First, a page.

The Ass. Press reports that “Britain’s” strict pub licensing law, which currently requires pubs to close at 10:30 on Sunday nights and at 11:00 p.m. the rest of the week, is going by the wayside. That’s good news, but lousy news reporting. In fact, only England has had that requirement. Most pubs in Edinburgh, Scotland close at midnight, and some are open as late (or, depending on your perspective, as early) as 3:00 a.m.
June 8, 2005
May 16, 2005
Last fall I bet Say Uncle a black and tan that George W. Bush wouldn’t get re-elected. It seemed like a safe enough bet at the time, as it was illegal to mail alcohol into Tennessee but not California. Meaning, if I win, he pays up, if he wins, oh darn, I’d love to pay up but that would be, like, illegal.
All this was complicated by today’s Supreme Court ruling, which held that laws prohibiting direct interstate shipment of wine are unconstitutional. For some strange reason, Justice Scalia voted with the majority while his alleged sock puppet,* Clarence Thomas, wrote the leading dissent. Never mind that. What matters is that today’s decision is probably too narrow to affect Uncly’s ability to collect on his debt. For one thing, the decision applies only to wine, not to beer. [As silly as that sounds, it’s no sillier than the notion that professional football is interstate commerce while professional baseball isn’t – an issue common sense cleared up decades ago but the courts still haven’t.] For another, while I’ve not read Tennessee’s law, my understanding from Uncle’s own comments is that it prohibits all direct shipment of all alcohol products, not just those from other states. To the extent that Tennessee’s law is equally bad for domestic and foreign liquor alike, it is non-discriminatory, and thus outside the ambit of today’s decision. From the penultimate paragraph on p. 30 of the majority decision:
States have broad power to regulate liquor under §2 of the Twenty-first Amendment. This power, however, does not allow States to ban, or severely limit, the direct shipment by out-of-state wine while simultaneously authorizing direct shipment by in-state producers. If a State chooses to allow direct shipment of wine, it must do so on evenhanded terms. Without demonstrating the need for discrimination, New York and Michigan have enacted regulations that disadvantage out-of-state wine producers. Under our Commerce Clause jurisprudence, these regulations cannot stand.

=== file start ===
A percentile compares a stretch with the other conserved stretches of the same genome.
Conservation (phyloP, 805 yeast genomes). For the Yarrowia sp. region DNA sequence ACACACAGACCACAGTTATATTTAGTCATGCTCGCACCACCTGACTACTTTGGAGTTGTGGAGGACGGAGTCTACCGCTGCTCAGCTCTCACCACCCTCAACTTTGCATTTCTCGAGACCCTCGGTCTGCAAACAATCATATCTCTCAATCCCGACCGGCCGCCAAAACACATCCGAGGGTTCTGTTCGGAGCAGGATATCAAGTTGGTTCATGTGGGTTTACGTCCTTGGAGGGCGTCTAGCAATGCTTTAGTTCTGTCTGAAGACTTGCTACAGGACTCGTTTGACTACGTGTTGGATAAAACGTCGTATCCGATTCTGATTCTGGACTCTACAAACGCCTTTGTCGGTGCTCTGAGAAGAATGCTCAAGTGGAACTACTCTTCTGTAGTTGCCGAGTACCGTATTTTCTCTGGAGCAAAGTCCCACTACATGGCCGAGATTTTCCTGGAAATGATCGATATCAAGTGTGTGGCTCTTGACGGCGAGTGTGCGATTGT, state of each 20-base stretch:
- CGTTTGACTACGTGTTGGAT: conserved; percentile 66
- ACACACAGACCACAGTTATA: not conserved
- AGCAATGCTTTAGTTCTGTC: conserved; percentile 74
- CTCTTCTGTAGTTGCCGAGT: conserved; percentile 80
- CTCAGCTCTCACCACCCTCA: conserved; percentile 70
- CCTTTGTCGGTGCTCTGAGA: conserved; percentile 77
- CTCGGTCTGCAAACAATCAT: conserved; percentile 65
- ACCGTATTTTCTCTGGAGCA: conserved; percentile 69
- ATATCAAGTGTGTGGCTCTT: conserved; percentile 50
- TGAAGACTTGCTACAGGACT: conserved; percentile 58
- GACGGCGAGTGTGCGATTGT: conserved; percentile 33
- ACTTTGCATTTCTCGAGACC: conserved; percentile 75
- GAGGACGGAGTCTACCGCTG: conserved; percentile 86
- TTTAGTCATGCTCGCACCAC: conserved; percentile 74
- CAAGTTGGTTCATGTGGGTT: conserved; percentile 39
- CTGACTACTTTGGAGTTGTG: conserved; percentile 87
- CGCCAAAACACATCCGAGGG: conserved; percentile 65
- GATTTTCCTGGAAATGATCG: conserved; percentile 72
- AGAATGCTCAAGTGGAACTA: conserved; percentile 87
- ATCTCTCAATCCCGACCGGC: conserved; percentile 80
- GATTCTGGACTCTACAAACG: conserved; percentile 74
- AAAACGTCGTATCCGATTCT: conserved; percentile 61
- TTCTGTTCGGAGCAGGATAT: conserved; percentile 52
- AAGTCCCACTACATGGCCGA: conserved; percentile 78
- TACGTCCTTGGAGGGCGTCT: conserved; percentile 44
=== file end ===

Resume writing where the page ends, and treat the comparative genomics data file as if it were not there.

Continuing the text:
Sorry, Uncly-Wuncly, but it looks like you’ll still have to come out here to collect on your debt. Looking on the bright side, your trip will be worth it, as I know a place in Irvine that has a selection like you’ve never seen.
*In case my use of the phrase “sock puppet” has you curious, the answer is yes, John Lott does have one of them on the Supreme Court, too. Ironically, his puppet is the one you’d least expect, John Paul Stevens. Justice Stevens is generally regarded as the Court’s most liberal member, but the final sentence of the final paragraph of his separate defense (p. 5) gives the game away:
As JUSTICE THOMAS has demonstrated, the text of the Twenty-first Amendment is a far more reliable guide to this meaning than the unwritten rules that the majority enforces today. I therefore join his persuasive and comprehensive dissenting opinion.
As noted Australian computer science professor cum linguistic detective Tim Lambert has aptly demonstrated, any use of the word “comprehensive” is stylistic proof that the writer is really John R. Lott, Jr.
UPDATE: Professor Bainbridge has a similar take on today’s ruling, except that in his case, the other Tennessee blogger is on the losing end.
UPDATE x2: In the comments, Professor Lambert corrects me on my application of his theory of “style.” Apparently, gaining membership in the Lambert/Lott Sock Puppet Club is more difficult than I thought. Merely using the word “comprehensive” is not enough; you also have to …. um …. well, do something else. Lambert doesn’t actually say what that “else” is, but he does say is that whatever the other criteria may be, the sentences “This is by far the largest most comprehensive study on crime, let alone on gun control” and “This is by far the most comprehensive study ever done on guns” definitely meet them. My best guess is that in addition to using the word “comprehensive,” any would-be sock puppet must also (1) say “by far,” (2) use a superlative, (3) post his comment to a forum where his true identity cannot easily be proven or disproven and/or (4) discuss John Lott. By using the phrase “far more” rather than “by the far the most,” Justice Stevens came painfully close to meeting criteria #1 and #2, but didn’t quite pull them off, and he utterly failed #3 and #4. As Justice Stevens couldn’t possibly have known these rules in advance, I still give him an A for effort.
UPDATE x3: I swear to God, I did not make up any of the comments to this thread which appear under the name “Tim Lambert.” The last comment under his name did have a different IP address from the one I’m used to seeing, but it is from Australia, and Lambert himself insists that ISPs change your IP addresses on you all the time. Perhaps the other Australian Tim his having a little fun at his expense?
UPDATE x4: Volokh Conspirator Todd Zywicki also thinks Justice Stevens is a sock puppet, not of John Lott but of Abe Simpson. He may be on to something.